Thursday, 22 November 2012

Soft Bake Chocolate Chip Cookies


I am going to ask you a question. And I would urge you to think very carefully about your answer. Because while I might make out like it's all fun and games, there is a wrong answer and I will not-so-secretly secretly judge you if you get it wrong. Okay. Here goes.

*Deep breath*
...
Are you ready?
...
How do you like your cookie?

I watched the movie "Think like a man" last night which is why I feel the need to clarify that I am talking about baked goods here ;p

There are two answers to that question. (Only one of them is correct). You either like your cookie crispy/crunchy or you like your cookie the best other way; soft and slightly chewy.

If you answered crispy/crunchy, then I think it's safe to say that this; me and you,  isn't going to work out. We're just too different. It's not you, it's ... hang on, it's definitely you! You're weird!

If you like your cookie the normal way, you're in luck! Because I have some amazing chocolate chip cookies for you. These are soft and chewy and choc-full of chocolate chips; just like every good cookie should be! The secret ingredient to making them all tender-y and soft is cornflour. Cornflour in cookies are taking the cookie world by storm right now, and while mine look nothing like the the ones in Sweet Pea's blog (hers are so cute and puffy!), I'm certain they taste just as good! But don't take my word for it - give them a go :)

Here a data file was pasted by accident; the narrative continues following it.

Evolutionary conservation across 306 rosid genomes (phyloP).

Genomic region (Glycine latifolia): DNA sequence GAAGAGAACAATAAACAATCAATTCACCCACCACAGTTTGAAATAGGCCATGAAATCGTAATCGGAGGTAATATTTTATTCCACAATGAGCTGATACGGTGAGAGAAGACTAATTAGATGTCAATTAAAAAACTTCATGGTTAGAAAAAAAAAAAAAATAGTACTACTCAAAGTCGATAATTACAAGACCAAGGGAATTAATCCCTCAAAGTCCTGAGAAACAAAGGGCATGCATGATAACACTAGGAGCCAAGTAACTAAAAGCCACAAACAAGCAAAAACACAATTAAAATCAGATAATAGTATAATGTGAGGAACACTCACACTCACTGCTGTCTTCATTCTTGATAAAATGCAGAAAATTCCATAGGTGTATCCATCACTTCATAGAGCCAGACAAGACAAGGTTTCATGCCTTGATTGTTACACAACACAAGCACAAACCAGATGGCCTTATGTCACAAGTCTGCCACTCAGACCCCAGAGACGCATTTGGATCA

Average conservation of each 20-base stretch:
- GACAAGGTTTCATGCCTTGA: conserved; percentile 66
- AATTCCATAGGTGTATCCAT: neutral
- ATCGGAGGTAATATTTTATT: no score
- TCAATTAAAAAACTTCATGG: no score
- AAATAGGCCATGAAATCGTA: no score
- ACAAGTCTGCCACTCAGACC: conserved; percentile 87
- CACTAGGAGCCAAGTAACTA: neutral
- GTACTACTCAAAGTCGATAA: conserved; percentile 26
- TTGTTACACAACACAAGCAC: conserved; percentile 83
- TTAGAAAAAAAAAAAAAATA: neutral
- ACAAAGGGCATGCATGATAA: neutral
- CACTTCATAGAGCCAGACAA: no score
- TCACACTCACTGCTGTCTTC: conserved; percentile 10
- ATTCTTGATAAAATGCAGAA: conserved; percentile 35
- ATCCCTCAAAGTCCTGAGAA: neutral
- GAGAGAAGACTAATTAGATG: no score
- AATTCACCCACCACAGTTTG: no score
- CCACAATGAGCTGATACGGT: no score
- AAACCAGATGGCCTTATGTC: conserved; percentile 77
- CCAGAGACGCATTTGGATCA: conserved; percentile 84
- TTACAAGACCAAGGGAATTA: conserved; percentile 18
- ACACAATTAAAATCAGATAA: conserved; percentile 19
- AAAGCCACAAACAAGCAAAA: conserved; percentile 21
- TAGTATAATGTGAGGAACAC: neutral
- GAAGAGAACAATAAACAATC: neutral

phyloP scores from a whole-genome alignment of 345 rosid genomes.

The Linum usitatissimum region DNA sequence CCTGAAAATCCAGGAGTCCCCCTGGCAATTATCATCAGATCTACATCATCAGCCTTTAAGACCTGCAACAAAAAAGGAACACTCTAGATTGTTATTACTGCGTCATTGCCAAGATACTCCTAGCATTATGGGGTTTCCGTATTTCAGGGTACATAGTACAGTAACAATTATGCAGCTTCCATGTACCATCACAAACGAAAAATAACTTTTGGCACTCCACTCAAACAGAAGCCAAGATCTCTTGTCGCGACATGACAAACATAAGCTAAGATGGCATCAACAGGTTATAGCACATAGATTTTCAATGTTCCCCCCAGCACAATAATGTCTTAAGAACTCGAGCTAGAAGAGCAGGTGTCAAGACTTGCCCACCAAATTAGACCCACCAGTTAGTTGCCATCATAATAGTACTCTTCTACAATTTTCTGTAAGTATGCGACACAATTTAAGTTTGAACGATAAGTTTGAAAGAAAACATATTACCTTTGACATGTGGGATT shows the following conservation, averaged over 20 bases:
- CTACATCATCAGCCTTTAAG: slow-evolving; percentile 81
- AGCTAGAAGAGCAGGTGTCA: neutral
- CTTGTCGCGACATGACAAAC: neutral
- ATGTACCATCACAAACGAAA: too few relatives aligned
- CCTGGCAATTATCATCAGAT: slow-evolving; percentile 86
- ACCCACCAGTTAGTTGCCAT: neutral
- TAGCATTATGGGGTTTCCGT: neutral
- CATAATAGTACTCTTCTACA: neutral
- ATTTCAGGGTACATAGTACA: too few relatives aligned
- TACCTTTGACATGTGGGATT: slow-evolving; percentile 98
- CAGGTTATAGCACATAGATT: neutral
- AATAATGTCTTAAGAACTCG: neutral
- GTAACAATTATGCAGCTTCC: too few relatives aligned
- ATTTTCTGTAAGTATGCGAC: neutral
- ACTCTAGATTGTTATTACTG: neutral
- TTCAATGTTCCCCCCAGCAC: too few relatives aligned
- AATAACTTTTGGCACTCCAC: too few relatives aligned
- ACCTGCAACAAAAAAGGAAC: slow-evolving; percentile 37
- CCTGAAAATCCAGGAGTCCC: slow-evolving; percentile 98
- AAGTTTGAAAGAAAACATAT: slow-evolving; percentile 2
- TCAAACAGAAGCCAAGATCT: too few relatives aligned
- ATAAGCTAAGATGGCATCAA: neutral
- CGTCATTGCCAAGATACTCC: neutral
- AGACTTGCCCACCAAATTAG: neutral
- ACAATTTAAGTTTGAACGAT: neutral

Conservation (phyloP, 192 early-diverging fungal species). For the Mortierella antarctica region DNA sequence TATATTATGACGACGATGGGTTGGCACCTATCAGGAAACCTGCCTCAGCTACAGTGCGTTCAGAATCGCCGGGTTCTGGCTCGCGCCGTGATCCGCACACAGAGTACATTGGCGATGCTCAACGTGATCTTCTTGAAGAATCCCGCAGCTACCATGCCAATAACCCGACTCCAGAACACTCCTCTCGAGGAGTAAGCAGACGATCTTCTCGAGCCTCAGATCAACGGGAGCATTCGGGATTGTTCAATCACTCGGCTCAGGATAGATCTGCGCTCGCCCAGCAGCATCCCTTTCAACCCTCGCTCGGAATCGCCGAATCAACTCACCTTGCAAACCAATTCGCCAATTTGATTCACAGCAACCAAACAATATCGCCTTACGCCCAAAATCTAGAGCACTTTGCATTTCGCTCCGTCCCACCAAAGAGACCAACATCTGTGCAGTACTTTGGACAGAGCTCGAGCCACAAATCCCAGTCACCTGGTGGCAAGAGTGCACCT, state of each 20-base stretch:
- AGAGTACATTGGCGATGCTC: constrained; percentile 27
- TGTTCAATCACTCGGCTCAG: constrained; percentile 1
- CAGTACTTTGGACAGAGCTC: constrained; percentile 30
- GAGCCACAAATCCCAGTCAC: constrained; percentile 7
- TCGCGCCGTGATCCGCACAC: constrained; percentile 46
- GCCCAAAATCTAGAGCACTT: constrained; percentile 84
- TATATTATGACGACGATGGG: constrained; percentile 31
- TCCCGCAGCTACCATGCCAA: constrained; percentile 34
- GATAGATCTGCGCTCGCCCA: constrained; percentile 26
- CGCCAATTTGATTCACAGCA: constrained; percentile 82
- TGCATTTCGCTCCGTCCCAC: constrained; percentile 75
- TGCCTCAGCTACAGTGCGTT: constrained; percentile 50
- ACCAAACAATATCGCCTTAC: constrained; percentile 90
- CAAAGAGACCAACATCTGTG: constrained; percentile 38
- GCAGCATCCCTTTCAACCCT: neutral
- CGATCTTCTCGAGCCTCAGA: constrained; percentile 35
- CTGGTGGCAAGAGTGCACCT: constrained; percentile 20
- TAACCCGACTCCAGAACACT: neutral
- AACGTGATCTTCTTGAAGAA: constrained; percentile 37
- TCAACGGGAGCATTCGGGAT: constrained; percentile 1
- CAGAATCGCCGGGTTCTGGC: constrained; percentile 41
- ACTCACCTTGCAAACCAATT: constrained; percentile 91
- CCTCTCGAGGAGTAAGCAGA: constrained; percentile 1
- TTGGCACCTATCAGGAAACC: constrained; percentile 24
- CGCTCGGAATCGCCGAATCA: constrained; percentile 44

Recipe adapted (only very slightly changed) from this one from Sweet Pea's Kitchen.

Ingredients
2 cups plain flour
2 teaspoons cornflour
1 teaspoon baking soda
1/2 teaspoon salt
170g butter, softened
3/4 cup brown sugar
1/4 cup white sugar
1 egg
2 teaspoons vanilla extract
1 cup milk chocolate chips

  1. Preheat the oven to 180C / Gas Mark 4 / 350F. Line two baking sheets with grease proof paper.
  2. In a medium bowl, combine the flour, cornflour, baking soda and salt; set aside
  3. Using an electric mixer, cream the butter and both sugars on medium speed until light and fluffy, about 2 minutes. 
  4. Scrape down the sides of the bowl then add the egg and vanilla and beat until well combined.
  5. Add half of the flour mixture and mix for 15 seconds. Add the remaining flour mixture and beat until just incorporated. Fold in the chocolate chips.